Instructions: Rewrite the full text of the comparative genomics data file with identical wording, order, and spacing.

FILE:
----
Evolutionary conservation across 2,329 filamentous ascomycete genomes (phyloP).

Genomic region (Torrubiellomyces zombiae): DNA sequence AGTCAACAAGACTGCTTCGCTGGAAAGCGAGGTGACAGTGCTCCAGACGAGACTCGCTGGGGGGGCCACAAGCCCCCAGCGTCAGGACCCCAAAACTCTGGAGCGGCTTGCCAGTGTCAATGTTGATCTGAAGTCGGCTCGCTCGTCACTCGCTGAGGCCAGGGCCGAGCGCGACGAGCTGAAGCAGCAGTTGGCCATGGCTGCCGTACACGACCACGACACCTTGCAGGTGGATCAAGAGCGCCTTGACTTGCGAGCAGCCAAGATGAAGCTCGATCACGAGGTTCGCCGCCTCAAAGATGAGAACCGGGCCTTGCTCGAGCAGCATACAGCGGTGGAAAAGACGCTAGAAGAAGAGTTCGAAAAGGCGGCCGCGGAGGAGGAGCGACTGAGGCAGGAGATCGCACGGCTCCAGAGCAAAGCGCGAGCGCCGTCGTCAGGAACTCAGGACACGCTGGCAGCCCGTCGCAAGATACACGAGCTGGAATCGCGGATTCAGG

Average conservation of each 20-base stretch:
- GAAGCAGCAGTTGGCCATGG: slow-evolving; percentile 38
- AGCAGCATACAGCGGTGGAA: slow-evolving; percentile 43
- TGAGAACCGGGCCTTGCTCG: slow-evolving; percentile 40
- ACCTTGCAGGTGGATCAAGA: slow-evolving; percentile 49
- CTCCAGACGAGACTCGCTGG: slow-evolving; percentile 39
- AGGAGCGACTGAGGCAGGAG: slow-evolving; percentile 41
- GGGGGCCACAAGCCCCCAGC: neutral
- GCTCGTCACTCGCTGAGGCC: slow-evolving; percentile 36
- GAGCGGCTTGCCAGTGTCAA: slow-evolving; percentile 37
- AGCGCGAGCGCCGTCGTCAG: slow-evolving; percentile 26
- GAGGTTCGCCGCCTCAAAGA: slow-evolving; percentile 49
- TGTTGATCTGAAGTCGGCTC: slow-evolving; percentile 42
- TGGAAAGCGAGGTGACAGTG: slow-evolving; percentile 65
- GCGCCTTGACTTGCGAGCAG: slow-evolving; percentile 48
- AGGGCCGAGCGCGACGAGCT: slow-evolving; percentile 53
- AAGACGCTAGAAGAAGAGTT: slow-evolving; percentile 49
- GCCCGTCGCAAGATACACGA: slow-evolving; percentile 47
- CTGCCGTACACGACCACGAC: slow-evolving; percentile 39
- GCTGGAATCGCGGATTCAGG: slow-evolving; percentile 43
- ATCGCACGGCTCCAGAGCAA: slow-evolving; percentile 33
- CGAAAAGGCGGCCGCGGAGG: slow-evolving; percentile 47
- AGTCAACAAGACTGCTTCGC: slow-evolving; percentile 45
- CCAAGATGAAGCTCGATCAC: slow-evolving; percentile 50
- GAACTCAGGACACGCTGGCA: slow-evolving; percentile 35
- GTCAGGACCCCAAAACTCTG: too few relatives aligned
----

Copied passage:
Evolutionary conservation across 2,329 filamentous ascomycete genomes (phyloP).

Genomic region (Torrubiellomyces zombiae): DNA sequence AGTCAACAAGACTGCTTCGCTGGAAAGCGAGGTGACAGTGCTCCAGACGAGACTCGCTGGGGGGGCCACAAGCCCCCAGCGTCAGGACCCCAAAACTCTGGAGCGGCTTGCCAGTGTCAATGTTGATCTGAAGTCGGCTCGCTCGTCACTCGCTGAGGCCAGGGCCGAGCGCGACGAGCTGAAGCAGCAGTTGGCCATGGCTGCCGTACACGACCACGACACCTTGCAGGTGGATCAAGAGCGCCTTGACTTGCGAGCAGCCAAGATGAAGCTCGATCACGAGGTTCGCCGCCTCAAAGATGAGAACCGGGCCTTGCTCGAGCAGCATACAGCGGTGGAAAAGACGCTAGAAGAAGAGTTCGAAAAGGCGGCCGCGGAGGAGGAGCGACTGAGGCAGGAGATCGCACGGCTCCAGAGCAAAGCGCGAGCGCCGTCGTCAGGAACTCAGGACACGCTGGCAGCCCGTCGCAAGATACACGAGCTGGAATCGCGGATTCAGG

Average conservation of each 20-base stretch:
- GAAGCAGCAGTTGGCCATGG: slow-evolving; percentile 38
- AGCAGCATACAGCGGTGGAA: slow-evolving; percentile 43
- TGAGAACCGGGCCTTGCTCG: slow-evolving; percentile 40
- ACCTTGCAGGTGGATCAAGA: slow-evolving; percentile 49
- CTCCAGACGAGACTCGCTGG: slow-evolving; percentile 39
- AGGAGCGACTGAGGCAGGAG: slow-evolving; percentile 41
- GGGGGCCACAAGCCCCCAGC: neutral
- GCTCGTCACTCGCTGAGGCC: slow-evolving; percentile 36
- GAGCGGCTTGCCAGTGTCAA: slow-evolving; percentile 37
- AGCGCGAGCGCCGTCGTCAG: slow-evolving; percentile 26
- GAGGTTCGCCGCCTCAAAGA: slow-evolving; percentile 49
- TGTTGATCTGAAGTCGGCTC: slow-evolving; percentile 42
- TGGAAAGCGAGGTGACAGTG: slow-evolving; percentile 65
- GCGCCTTGACTTGCGAGCAG: slow-evolving; percentile 48
- AGGGCCGAGCGCGACGAGCT: slow-evolving; percentile 53
- AAGACGCTAGAAGAAGAGTT: slow-evolving; percentile 49
- GCCCGTCGCAAGATACACGA: slow-evolving; percentile 47
- CTGCCGTACACGACCACGAC: slow-evolving; percentile 39
- GCTGGAATCGCGGATTCAGG: slow-evolving; percentile 43
- ATCGCACGGCTCCAGAGCAA: slow-evolving; percentile 33
- CGAAAAGGCGGCCGCGGAGG: slow-evolving; percentile 47
- AGTCAACAAGACTGCTTCGC: slow-evolving; percentile 45
- CCAAGATGAAGCTCGATCAC: slow-evolving; percentile 50
- GAACTCAGGACACGCTGGCA: slow-evolving; percentile 35
- GTCAGGACCCCAAAACTCTG: too few relatives aligned